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122 Elfreth's Alley

Philadelphia, PA 19106 

A 3D scan of the original 1728 baker's brick oven and hearth in 122 Elfreth's Alley.A 3D scan of the original 1728 baker's brick oven and hearth in 122 Elfreth's Alley.



Elfreth's Alley is one of the oldest continuously inhabited residential streets in the United States. Located in Old City, Philadelphia, Elfreth's Alley dates back to 1703 and is an exceptional collection of early American structures built between 1720 and 1836. It is named after Jeremiah Elfreth, an 18th-century blacksmith and property owner. Among the alley's residents were tradesmen and their families, including shipwrights, silver and pewter smiths, glassblowers, and furniture builders. The Georgian and Federal-style houses and cobblestone pavement of the alley were common in Philadelphia during this time. The block was added to the Philadelphia Register of Historic Places on June 26, 1956 and was designated as a National Historic Landmark in 1960.


Elfreth's Alley is today the product of cycles of urban renewal, deterioration, and historic preservation efforts. The alley is a tourist attraction and a rare surviving example of 18th-century working-class housing stock. The site stands in sharp contrast to the more frequently preserved grand mansion houses of Philadelphia's Society Hill neighborhood.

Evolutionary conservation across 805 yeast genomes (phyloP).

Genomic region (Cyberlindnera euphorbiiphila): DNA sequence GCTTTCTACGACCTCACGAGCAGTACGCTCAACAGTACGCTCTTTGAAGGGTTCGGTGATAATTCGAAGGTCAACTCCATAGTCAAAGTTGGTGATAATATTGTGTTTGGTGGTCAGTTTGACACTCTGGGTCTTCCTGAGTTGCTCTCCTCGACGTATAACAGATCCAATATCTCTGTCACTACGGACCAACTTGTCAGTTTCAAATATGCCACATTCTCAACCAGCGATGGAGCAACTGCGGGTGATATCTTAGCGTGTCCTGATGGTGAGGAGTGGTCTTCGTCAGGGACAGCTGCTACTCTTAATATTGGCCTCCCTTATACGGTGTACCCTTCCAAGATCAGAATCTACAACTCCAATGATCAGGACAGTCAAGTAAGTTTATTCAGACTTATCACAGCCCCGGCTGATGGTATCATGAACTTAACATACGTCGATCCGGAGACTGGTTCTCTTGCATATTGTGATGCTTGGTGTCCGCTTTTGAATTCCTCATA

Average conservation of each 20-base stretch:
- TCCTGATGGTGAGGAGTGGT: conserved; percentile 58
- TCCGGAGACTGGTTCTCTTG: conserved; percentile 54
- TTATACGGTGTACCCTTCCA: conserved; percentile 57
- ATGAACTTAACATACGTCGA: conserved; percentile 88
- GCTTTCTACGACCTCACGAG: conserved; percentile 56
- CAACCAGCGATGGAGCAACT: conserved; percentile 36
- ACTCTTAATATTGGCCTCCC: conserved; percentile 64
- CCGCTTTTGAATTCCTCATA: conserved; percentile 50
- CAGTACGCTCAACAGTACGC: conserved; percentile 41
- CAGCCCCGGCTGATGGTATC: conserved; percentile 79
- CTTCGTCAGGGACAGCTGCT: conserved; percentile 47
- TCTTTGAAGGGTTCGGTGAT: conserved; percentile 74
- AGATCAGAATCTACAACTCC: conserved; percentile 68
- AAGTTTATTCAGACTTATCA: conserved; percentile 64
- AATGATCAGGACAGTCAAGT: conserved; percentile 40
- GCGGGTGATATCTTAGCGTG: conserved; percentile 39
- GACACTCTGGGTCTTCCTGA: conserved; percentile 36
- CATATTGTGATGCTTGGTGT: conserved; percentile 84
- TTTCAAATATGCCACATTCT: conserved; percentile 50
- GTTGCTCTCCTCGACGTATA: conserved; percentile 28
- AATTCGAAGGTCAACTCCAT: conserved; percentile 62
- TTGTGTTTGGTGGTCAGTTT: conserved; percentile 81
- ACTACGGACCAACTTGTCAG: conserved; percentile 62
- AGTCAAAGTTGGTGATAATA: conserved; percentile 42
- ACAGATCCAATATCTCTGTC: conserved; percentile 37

A Postcard of the Hearthroom at 122 Elfreth's Alley.
A Postcard of the Hearthroom at 122 Elfreth's Alley.


House Museum uses photogrammetric imaging technology to generate a 3D model of the home's original 18th century brick oven and fireplace. This nondestructive visualization method—at the intersection of optics and projective geometry—has been used here to capture and archive the surface of one of America's oldest residential spaces for future generations. The brick oven was a place that formerly displayed historic portraits, polished silverware, and decorative plates, but it has now moved from being the background to the center of our digital portrait. Cooking scars on the hearth and carbon seared deep into the red masonry can be traced back to the home's original owner, William Maugridge—a noted friend of Benjamin Franklin. This history of use, reminds us of our simple intrinsic human needs: food, warmth, and shelter.

House Museum acknowledges other distant 18th century residents, Ellen and William Danahe, through the annotation of a virtual tour preview. As we continue to work in, with, and through historic landmarks, we step towards the future of preservation tours, where historic landmarks are explored, within the virtual domain, for a globally accessible online audience.







House Museum is a 501(c)(3) nonprofit organization based in Philadelphia, PA, USA.


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"In my Father's house there are many dwelling places." John 14:2